Chrome: Ahh yes, the ol' "I want to see all of my tabs at once" extension. TooMyTabs for Chrome is the closest you're going to get to this functionality--it pops up all of your tabs in little preview windows which you can scan through and select based on the content you're looking at as opposed to a teeny-tiny title on the top of your tab-filled browser.
Firefox: "ColorfulTabs shades your tabs based on the color scheme of the webpage you are viewing."
Chrome: Cool add-on, eh? So cool, in fact, that you're not going to find an alternative for Google Chrome. The closest you'll get is the admittedly lame Change colors extension, which allows you to make alterations to a Web page (or all Web pages) based on a color palette you define.
Firefox: "The New Tab King displays your recently closed tabs, personalized suggested sites, most frequented web addresses and includes shortcuts to your desktop applications."
Chrome: To be fair, this functionality is kind of already built into Google Chrome when you load a new tab, so...
Firefox: This add-on does the service of storing user content, like bookmarks and passwords, in the cloud for safekeeping.
Chrome: As luck would have it, XMarks exists (in a beta form) for Chrome as well. Thank goodness, too--this is one of my most prized Firefox extensions, easily the first thing I install on any new edition of the browser. Syncing bookmarks across multiple computers is extremely useful if not downright necessary .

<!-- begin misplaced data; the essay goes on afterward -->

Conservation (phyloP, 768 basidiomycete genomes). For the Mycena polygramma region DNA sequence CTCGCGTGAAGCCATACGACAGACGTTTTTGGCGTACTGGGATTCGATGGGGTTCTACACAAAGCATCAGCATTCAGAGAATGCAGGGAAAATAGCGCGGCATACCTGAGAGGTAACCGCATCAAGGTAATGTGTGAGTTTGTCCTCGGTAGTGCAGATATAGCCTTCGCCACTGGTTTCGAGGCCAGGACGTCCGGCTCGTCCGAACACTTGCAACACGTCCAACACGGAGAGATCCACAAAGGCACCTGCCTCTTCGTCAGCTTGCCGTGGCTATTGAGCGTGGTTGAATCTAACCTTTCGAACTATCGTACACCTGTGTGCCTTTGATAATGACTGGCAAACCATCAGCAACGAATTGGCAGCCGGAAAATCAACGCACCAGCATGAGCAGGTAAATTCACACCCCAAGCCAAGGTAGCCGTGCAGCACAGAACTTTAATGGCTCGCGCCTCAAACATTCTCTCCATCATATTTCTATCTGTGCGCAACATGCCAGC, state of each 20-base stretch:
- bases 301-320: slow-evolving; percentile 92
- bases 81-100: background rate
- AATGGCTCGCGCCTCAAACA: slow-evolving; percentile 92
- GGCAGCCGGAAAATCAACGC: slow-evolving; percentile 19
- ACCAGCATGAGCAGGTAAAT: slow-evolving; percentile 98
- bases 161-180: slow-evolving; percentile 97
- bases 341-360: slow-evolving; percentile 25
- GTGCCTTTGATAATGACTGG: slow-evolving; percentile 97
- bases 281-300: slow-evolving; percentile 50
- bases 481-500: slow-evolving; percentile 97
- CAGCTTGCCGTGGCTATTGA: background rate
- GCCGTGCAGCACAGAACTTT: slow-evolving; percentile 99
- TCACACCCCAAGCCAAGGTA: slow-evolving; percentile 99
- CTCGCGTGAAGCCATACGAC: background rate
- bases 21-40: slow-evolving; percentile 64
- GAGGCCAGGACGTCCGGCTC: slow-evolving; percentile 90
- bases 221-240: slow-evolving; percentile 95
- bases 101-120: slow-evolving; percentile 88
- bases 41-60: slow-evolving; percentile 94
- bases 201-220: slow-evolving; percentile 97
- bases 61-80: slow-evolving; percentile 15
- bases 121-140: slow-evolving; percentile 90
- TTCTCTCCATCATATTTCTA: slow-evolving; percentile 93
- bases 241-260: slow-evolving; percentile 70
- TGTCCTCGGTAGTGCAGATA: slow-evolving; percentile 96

Firefox: "This application simply adds a full screen option to the context menu for HTML5 videos, but is integral for video services that don’t offer the option."
Chrome: Well, you can currently convert Flash videos into HTML5 content, but the Chrome add-ons that do so don't incorporate a full-screen video option. Bummer.
So what's the final tally for compatibility then? Just using Maximum PC's 16-top-add-ons as an example, Google Chrome--out of the gate--supports 10 out of 16 add-on features outright. That's not too shabby for a fresh launch of Google's extension gallery. Check back next week for a look at the essential, big-name Google Chrome extensions that you shouldn't live without. And who knows--by then, maybe the count will be up to 14 out of 16 supported features... let's go, developers!
David Murphy (@ Acererak) is a technology journalist and former Maximum PC editor. He writes weekly columns about the wide world of open-source as well as weekly roundups of awesome, freebie software. Befriend him on Twitter, especially if you have an awesome app or game you're dying to recommend!
Remember Topify, the little Web App of the Week I mentioned a bit ago? In short, it's a way to better control Twitter follower requests through your email account--in fact, you can use it to perform all your following and "checking to see if this person is lame or not" activity straight out of your inbox.
Anyway, I have some extra invite codes to this closed-door service that I'd love to share with you. If you want one, scroll your eyes up to my Twitter handle. Friend me and shoot me an @message, and I'll DM you an invite! I will keep this up until I run out and, when that happens, I'll post a note on my own account.